Another exciting outcome is that our clients recommend us to others and nominate us for awards. For example, we were thrilled when a panel of industry experts assembled by Inside Retail awarded us runner-up 2019 Supplier of the Year.
What are the benefits retailers can anticipate if they move to agile?
KB: Our clients tell us they enjoy the same benefits we’ve experienced. Their teams are happier and more productive, with better engagement and retention, they have greater connections between their business and IT teams (and the Triquestra team), they spend less time testing and get products to market faster. And their customers are getting innovative new experiences, faster.
One client reduced its regression and UAT testing by 50 percent. That’s a massive saving in time and effort, which has driven down costs and is helping to meet evolving market and business demands.
What are the most common questions you get from retailers considering the move?
KB: All clients want to know if agile is going to cost them more. While upfront costs can increase, our clients’ internal costs dramatically decrease, resulting in overall cost savings. And the improved time to market means that they are unlocking revenue increases or cost savings faster, re-balancing the return on investment equation.
For example, the retailer I just mentioned acknowledged that while agile was going to result in more upfront spending on product development, this would be more than offset by those downstream savings they’ve achieved through reduced testing.
The other common question I get is ‘Am I going to be able to control the outcome?’. It’s an important question because an agile partnership does need a high level of trust. You’re going to move from a top-down hierarchy to a more horizontal, self-managing model. There’s still control – it’s just exercised in a different way, with the focus shifting from the process to the output.
And while agile generates short bursts of tangible outputs and regular outcomes, the end product is not going to be defined and costed upfront like a traditional, waterfall approach.
That's a big shift and one that doesn’t work for all organisations or even all projects. But for those that make the jump, agile will forever change the way they work and deliver fantastic new experiences for their employees and customers.
If you’d like advice on how agile can work within your organisation, get in touch. We’re continually evolving our approach to product development using the agile methodology and we’d love to help you deliver capabilities faster and better to meet your changing market and business demands.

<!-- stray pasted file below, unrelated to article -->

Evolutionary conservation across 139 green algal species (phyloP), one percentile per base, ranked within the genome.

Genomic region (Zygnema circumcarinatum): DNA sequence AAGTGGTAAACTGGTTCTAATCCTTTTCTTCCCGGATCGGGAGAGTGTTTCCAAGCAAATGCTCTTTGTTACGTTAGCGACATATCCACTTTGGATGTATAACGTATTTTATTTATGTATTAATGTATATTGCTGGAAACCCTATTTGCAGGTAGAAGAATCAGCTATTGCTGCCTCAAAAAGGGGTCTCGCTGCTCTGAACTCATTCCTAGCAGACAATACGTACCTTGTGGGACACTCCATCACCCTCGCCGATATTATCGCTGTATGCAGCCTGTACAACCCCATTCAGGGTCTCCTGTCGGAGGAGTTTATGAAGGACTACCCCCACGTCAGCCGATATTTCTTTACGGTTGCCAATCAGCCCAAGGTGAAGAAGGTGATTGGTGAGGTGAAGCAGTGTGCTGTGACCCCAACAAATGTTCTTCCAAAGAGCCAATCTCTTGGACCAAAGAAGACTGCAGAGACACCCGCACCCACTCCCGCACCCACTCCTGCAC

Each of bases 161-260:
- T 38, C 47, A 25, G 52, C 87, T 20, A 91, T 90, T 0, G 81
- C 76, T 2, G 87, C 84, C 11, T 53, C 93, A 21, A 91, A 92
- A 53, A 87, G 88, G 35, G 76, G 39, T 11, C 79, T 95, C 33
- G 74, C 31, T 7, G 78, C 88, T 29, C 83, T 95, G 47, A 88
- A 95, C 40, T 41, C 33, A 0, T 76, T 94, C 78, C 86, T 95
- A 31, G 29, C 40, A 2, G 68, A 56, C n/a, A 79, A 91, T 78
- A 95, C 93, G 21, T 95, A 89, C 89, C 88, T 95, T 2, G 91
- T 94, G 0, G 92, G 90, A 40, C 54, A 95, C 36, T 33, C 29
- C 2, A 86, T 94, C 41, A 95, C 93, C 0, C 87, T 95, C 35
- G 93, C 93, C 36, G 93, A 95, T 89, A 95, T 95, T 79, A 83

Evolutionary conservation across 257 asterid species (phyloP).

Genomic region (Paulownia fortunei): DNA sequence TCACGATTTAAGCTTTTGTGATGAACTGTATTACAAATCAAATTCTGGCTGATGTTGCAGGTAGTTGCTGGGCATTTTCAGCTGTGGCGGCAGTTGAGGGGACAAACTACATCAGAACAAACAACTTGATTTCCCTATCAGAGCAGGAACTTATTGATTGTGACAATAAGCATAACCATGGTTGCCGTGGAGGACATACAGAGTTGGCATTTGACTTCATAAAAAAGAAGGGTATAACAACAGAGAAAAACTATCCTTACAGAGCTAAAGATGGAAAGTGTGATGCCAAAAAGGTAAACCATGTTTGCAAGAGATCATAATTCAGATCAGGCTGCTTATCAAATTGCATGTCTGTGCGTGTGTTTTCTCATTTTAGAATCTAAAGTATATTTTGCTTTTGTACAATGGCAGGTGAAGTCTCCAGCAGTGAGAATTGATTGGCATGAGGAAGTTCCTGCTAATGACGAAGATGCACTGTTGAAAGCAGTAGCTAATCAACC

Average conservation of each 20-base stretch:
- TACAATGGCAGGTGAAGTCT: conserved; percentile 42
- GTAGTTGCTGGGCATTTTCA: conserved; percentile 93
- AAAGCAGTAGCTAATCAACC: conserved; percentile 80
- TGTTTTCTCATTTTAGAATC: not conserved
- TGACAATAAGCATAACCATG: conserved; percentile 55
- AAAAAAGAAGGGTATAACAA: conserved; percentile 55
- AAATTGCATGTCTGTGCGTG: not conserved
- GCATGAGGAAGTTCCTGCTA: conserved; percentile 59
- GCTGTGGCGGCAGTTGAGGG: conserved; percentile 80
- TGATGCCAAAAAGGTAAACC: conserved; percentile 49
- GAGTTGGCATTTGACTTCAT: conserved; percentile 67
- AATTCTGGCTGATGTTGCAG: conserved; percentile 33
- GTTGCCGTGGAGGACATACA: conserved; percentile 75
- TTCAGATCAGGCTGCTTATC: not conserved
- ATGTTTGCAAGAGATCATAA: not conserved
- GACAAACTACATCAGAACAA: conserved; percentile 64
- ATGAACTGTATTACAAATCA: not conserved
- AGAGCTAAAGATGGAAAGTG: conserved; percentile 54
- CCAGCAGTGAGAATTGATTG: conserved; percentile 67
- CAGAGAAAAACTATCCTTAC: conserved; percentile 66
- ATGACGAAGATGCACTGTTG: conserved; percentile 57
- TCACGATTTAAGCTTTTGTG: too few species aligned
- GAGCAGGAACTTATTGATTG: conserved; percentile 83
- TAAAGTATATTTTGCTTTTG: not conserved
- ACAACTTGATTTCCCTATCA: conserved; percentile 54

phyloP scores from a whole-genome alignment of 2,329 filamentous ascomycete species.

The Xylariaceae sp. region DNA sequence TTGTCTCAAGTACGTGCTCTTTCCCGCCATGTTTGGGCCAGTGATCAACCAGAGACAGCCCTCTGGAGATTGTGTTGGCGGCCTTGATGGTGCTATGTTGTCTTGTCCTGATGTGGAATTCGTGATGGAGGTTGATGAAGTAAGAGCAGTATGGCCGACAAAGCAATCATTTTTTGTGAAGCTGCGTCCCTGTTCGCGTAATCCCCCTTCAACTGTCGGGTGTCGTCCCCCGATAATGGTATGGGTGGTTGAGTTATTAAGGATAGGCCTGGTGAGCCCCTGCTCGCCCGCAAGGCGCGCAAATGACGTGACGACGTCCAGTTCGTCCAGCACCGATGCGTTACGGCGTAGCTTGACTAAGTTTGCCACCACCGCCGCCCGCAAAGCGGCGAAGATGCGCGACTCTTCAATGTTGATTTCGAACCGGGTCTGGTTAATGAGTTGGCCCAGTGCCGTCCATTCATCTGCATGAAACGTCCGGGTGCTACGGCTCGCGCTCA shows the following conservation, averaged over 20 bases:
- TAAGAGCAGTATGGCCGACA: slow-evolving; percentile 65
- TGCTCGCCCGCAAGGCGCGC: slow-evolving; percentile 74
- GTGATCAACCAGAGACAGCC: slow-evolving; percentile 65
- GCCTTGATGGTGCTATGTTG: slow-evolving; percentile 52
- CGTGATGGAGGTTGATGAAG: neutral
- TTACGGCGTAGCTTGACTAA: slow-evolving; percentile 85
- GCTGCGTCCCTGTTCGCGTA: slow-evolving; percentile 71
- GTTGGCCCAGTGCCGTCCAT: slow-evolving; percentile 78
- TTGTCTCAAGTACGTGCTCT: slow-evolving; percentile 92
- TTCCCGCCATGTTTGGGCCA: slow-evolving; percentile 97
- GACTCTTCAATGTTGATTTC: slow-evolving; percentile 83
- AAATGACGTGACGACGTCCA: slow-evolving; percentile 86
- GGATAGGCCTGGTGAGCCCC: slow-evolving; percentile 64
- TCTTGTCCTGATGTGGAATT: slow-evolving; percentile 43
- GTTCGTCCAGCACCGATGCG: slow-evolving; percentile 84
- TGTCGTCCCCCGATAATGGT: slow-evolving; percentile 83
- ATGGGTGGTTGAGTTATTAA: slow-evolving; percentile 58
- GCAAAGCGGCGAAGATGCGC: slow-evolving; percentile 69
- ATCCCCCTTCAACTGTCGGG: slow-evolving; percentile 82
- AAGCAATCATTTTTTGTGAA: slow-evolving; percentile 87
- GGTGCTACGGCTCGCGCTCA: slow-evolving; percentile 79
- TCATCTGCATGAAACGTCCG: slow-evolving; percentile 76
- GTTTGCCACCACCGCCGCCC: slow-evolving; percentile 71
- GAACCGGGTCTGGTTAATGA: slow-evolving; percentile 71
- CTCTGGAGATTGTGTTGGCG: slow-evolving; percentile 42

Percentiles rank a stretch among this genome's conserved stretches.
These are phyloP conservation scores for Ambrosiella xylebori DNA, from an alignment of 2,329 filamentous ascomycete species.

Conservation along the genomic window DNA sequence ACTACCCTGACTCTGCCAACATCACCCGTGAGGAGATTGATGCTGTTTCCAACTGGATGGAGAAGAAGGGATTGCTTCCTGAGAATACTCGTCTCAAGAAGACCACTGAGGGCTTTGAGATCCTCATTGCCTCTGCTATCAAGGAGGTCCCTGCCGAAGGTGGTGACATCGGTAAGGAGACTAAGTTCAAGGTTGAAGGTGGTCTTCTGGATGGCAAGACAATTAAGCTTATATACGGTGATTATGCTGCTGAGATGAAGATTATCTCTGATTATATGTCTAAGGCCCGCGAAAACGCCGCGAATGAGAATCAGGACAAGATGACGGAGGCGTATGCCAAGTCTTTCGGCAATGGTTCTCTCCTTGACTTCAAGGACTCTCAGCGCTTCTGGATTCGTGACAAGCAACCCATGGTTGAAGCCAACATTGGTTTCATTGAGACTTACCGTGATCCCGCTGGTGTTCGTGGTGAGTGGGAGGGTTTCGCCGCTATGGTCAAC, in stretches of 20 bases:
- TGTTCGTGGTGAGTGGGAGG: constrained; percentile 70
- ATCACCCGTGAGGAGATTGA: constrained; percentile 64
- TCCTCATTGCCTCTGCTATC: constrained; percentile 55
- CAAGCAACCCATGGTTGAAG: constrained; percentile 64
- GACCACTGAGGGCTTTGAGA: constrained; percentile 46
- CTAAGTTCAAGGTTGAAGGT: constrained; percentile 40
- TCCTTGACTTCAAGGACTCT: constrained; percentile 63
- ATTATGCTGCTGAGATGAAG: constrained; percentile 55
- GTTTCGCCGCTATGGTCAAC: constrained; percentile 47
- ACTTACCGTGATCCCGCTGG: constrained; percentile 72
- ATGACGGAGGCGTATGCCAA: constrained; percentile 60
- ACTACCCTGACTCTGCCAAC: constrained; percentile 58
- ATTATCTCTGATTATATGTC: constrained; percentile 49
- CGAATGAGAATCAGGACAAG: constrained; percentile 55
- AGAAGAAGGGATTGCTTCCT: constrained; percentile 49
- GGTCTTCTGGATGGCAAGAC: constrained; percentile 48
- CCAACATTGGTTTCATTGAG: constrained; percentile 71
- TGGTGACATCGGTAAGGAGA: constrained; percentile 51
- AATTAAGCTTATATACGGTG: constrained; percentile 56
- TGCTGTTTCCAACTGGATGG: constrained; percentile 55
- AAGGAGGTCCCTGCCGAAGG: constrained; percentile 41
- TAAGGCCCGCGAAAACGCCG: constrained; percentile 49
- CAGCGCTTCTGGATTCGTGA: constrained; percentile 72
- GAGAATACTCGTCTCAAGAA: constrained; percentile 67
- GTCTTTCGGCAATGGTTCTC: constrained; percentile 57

For more on how to give your retail business the flexibility and agility you want, download our ebook.
Retail Week in Melbourne was a great experience – going on a tour of new concept stores, meeting with top eCommerce disruptors and attending Inside Retail’s Retailer Awards gala. There are so many smart people and companies doing clever things to be more customer-focused, personal, sustainable and ethical. It was an inspiring trip.
Runner up for Retail Supplier of the Year
Hearing Triquestra’s name called out at the Retailer Awards was thrilling. We were in amazing company and I was very proud that our unified commerce platform and talented people were recognised for helping our clients’ retail businesses excel.
Congratulations to Shane Lenton
Shane is CIO of Cue Clothing Co and he nominated us for Retail Supplier of the Year so a big thank you goes to him. So does a big congratulations because during the week he was named #4 in Internet Retailing’s Top 50 People in E-Commerce 2019. His ‘buy anywhere, fulfil anywhere’ strategy – backed by Infinity – has seen Cue significantly grow its online sales. You can read more about Cue’s work with Infinity in our latest case study.
A focus on provenance and purpose
During my retail tour I saw some impressive stores which are offering interesting customer experiences that combine physical retail with consumer desire for provenance and purpose.
LiTMUS Lab takes advantage of the fact that customers want to try and experience the innovative products they sell before buying. They hold no stock on site, but let shoppers experience the products and store staff knowledge before buying online - either in-store or after leaving the store. All sales are processed as orders that are typically drop shipped directly from the supplier. Their model requires less rental space while reducing inventory cost.
I visited Australia’s first TOMS shoe store, opened by Retail Prodigy Group. TOMS has a powerful business model that addresses need and advances health, education and economic opportunity for children and communities around the world. In the Melbourne store, you see this commitment in action. In addition to helping a person in need with every purchase, you can buy a $2 coffee when you make a purchase and those coffee beans are supplied from another social enterprise. It’s a feel good, tasty, boutique experience with purpose.